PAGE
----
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Another reason to celebrate bajre ki roti: Indian scientist wins award for fortifying millet

Dhanashakti has more iron compared to regular varieties of pearl millet. Scientist Mahalingam Govindaraj says about 10 biofortified varieties have been released in last 8 years.

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New Delhi: Telangana-based agriculture scientist Mahalingam Govindaraj has won the coveted 2022 Norman E. Borlaug Award for Field Research and Application for developing a variety of pearl millet rich in iron and zinc.

The variety, named Dhanashakti, is the world’s first biofortified pearl millet or bajra which was released for cultivation in 2014.

“Govindaraj is recognised for his outstanding leadership in mainstreaming biofortified crops, particularly pearl millet, in India and Africa,” the World Food Prize Foundation said in a statement on 30 August.

It added that for over a decade, Govindaraj directed the development and dissemination of high-yielding, high-iron and high-zinc pearl millet varieties which contributed to better nutrition for thousands of farmers and their communities.

Govindaraj is currently a senior scientist for crop development at HarvestPlus, which works to promote production and consumption of biofortified staples. Biofortification is a process of selective breeding to increase productivity and micronutrient content of crops.

The award was constituted in 2011 in the memory of Norman E. Borlaug whose work as a young scientist in Mexico in the 1940s and 1950s was instrumental in the fight to eradicate global hunger and poverty.

Endowed by the Rockefeller Foundation, the $10,000 award is presented every October in Iowa, the US, to recognise the work of an individual scientist under the age of 40.

India adopted high-yield dwarf wheat varieties developed by Borlaug during the Green Revolution beginning in the mid-1960s which made the country self-sufficient in food production.

“It is an honour to receive an award named after Dr Borlaug who has been an inspiration and whose footsteps I have followed while disseminating the new varieties to farmers,” Govindaraj told ThePrint.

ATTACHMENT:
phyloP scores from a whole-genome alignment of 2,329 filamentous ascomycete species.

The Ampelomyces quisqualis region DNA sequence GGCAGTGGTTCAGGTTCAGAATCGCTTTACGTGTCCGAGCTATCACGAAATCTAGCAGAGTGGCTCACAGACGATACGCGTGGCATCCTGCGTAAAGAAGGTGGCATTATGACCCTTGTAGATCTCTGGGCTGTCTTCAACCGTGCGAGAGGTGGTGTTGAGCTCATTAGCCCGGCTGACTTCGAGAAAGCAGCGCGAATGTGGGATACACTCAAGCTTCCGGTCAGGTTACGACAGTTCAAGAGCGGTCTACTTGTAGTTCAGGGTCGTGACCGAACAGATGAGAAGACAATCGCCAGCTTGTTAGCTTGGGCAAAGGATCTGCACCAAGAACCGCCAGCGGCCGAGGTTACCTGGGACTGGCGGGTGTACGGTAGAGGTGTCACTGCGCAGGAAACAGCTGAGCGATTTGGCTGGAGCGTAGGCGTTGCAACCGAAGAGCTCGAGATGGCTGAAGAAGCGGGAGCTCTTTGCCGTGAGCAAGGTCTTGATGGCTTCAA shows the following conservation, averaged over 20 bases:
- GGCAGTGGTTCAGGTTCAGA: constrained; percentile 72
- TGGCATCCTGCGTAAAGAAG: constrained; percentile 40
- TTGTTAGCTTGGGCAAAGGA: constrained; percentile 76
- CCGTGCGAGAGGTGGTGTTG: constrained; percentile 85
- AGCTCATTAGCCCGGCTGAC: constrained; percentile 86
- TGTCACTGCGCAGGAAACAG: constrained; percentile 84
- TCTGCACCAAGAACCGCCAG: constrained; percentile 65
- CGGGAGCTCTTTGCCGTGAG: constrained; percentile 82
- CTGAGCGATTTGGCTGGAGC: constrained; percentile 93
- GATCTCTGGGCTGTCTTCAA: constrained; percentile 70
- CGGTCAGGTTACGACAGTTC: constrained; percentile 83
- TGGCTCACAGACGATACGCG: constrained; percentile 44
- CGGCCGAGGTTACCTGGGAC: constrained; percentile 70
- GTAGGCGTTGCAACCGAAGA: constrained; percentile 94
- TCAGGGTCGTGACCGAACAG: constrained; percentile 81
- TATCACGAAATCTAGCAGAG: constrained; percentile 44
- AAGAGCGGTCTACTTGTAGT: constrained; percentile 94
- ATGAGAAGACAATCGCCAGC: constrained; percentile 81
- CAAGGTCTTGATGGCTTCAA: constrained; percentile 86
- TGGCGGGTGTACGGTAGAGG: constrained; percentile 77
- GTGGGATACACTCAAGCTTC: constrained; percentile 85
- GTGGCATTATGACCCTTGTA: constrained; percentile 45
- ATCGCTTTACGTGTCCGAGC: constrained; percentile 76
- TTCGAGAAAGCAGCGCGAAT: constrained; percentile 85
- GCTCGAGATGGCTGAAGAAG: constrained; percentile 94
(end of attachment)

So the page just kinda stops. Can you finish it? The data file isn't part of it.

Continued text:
“[Ever] since Dhanashakti was released in 2014, we have released about 10 biofortified pearl millet varieties in India and West Africa. Now the private sector is selling these seeds to farmers.”

He added that other than millets, the technology of biofortification — early work on which was led by Howarth Bouis since 2003 — is being adopted for other staples like rice, wheat, maize, cassava and corn.

According to the World Food Prize Foundation, 200 grams of Dhanashakti can provide women with more than 80 per cent of their recommended daily allowance of iron, compared to only 20 per cent in regular varieties of pearl millet.

It is estimated that by 2024, more than 9 million Indians will be consuming the biofortified varieties of millets leading to improved nutritional standards. Farmers in West Africa have also adopted new biofortified varieties since 2019.

According to HarvestPlus, the first biofortified food crop, a Vitamin A enriched sweet potato, was released in 2004. Since then, hundreds of biofortified varieties of 12 different staple crops have either been released or are in testing phases in more than 60 countries.

Globally, biofortification is now used as one of the several ways to fight hidden hunger or micronutrient deficiency. The other strategies are promoting dietary diversity, post-harvest fortification of food, and providing vitamin, iron and folic acid supplements to targeted groups like pregnant women and lactating mothers.

(Edited by Tony Rai)


Also Read: What’s fortified rice, why is Modi govt pushing it & why some experts aren’t excited


 

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